It is noticeable that many of the book’s Anglophone contributors are almost bewildered by the sudden papal attack on the traditional liturgy. This is a shortcoming of the Anglo-centric perspective, which underestimates the depth of the antipathy towards the Apostolic Roman Rite amongst many non-Anglophone bishops. Following Summorum Pontificum in 2007, one Italian bishop said:
This day is for me a day of grief … I do not manage to hold back my tears … Not only for me, but for many who lived and worked in the Second Vatican Council; today, a reform for which so many laboured … has been cancelled.
The reality is that the ‘Benedictine Peace,’ initiated by a gentle shepherd so that the Church “might be at one with herself,” was never accepted by many hierarchs in the neo-modernist wing of the Church. For them, the Second Vatican Council really was the revelation of a new religion, and the Rite of Paul VI was its celebration. For these clergy, the fourteen years between Summorum and Traditionis was not a ‘peace’ but rather a temporary quietening of hostilities, a pause to regroup after a highly damaging enemy bombardment, before launching a fresh assault on those who continued to resist the ongoing ‘aggiornamento.’ Thus, many Italian, French, and Latin American bishops routinely contradicted Summorum, suppressing priests offering the traditional Mass in their dioceses during this period. Summorum Pontificum had yet to arrive when Traditionis Custodes was issued!
There is a diverse selection of essayists in the volume, who often disagree on important points. The broad division is between ‘moderate’ writers, who largely maintain Pope Benedict’s ‘hermeneutic of continuity’ regarding the Second Vatican Council and are keen to stress that they only desire that the Apostolic Roman Rite ‘mutually enrich’ and ‘co-exist’ alongside the Rite of Paul VI, and more strident traditionalist writers who do not shy away from arguing for the Old Rite’s objective superiority over the new. It is entertaining to read essays from the moderates sat alongside those from ‘firebrands’ like Archbishop Carlo Maria Vigano and Italian essayist Massimo Viglione. Kwasniewski’s own voice emerges most clearly from the chorus of writers with six contributions, describing the motu proprio as the worst papal document in history—one gets the sense that he sits in the latter camp!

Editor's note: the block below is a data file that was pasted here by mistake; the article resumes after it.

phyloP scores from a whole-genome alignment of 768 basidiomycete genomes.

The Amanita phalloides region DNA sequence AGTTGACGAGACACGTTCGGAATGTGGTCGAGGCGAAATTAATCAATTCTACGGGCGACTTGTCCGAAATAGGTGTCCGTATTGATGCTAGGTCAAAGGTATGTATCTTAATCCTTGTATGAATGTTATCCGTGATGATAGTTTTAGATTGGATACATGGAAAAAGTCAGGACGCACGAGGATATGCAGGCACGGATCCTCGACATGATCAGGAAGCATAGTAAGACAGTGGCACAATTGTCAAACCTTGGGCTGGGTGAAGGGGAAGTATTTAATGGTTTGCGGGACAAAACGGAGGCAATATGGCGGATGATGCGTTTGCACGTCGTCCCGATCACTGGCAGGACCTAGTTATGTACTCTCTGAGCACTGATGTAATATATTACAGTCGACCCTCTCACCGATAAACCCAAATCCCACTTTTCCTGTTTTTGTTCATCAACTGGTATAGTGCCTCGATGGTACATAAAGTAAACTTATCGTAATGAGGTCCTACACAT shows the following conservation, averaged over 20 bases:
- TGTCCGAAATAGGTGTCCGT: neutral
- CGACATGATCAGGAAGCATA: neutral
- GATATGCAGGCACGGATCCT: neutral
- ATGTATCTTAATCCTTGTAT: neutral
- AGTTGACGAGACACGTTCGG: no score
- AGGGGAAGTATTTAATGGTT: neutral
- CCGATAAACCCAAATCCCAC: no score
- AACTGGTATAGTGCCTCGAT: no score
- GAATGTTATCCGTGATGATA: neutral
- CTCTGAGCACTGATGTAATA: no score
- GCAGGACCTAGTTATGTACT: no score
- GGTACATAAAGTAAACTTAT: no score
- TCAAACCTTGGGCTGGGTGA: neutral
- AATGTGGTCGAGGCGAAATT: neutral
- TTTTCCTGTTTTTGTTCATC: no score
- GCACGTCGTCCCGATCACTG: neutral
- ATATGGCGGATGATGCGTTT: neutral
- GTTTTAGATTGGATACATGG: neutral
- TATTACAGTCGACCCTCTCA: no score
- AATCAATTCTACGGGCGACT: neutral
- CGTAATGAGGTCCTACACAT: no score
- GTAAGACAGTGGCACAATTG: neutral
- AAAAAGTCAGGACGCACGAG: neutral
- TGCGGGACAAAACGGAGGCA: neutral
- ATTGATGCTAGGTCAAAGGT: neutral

Nonetheless, several themes recur throughout the volume. To take three of these: first, many authors see Traditionis Custodes as a providential moment in discerning the moral limits of the Supreme Pontiff’s universal ordinary jurisdiction. They agree that the pope’s authority is bounded to and limited by Tradition, and that a remote cause of today’s crisis has been a mistaken hypertrophic understanding of the papacy as the ‘Absolute Monarch’ of the Church rather than as the guardian and servant of that Sacred Tradition. Pope Francis’s Jesuitical papal absolutism has taken this tendency to its absurd conclusion, promulgating a document that implies that not only can the pope arbitrarily dispense with ancient traditional rites and norms, but that the pope is Tradition itself (la tradition c’est moi). Basically, he gets to decide what Tradition is— and if the pope says it, it must be true.
Second, and this is closely related to the first theme, is the scourge of clericalism. As one anonymous author writes,
those who most vociferously promote a democratic view of the Church are often the ones most inclined to defend the clericalist power structure of the Bergoglio Vatican, in which a narrow court of fawning sycophants disregards the ‘little people’ and imposes rigid norms from on high.
This Nietzschean triumph of the will, where the liturgy is seen as belonging to the clergy rather than the entire faithful, is something that allowed for the liturgical revolution to be so sweeping in the 1970s. Yet, in our own time, many of the Catholics most actively fighting to defend the Apostolic Roman Mass are laity, as evidenced by this book.